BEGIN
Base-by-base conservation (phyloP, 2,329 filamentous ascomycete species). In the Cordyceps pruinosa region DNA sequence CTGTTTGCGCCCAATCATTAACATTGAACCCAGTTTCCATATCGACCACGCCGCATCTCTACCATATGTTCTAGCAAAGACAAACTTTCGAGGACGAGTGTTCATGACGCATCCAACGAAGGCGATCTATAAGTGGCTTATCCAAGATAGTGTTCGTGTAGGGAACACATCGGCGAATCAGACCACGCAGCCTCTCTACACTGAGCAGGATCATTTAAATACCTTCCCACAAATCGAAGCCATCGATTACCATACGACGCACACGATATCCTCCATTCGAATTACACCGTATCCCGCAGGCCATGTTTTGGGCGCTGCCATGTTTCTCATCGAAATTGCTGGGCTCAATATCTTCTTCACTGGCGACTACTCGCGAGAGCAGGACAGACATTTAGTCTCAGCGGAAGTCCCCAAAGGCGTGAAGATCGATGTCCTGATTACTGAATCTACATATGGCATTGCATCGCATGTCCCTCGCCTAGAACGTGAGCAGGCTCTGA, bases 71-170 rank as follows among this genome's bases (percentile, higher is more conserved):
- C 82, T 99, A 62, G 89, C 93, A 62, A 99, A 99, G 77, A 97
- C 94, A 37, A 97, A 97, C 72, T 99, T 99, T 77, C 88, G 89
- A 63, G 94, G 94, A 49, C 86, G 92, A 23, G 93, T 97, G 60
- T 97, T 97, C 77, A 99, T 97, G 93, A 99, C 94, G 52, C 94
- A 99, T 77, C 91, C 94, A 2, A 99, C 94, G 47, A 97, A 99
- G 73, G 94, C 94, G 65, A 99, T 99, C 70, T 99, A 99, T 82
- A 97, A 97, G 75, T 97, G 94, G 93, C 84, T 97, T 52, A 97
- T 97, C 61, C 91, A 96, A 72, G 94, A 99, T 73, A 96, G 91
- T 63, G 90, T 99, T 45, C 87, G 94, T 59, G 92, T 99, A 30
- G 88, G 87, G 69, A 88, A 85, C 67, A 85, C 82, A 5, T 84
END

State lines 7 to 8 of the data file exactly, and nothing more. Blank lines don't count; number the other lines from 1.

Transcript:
- G 73, G 94, C 94, G 65, A 99, T 99, C 70, T 99, A 99, T 82
- A 97, A 97, G 75, T 97, G 94, G 93, C 84, T 97, T 52, A 97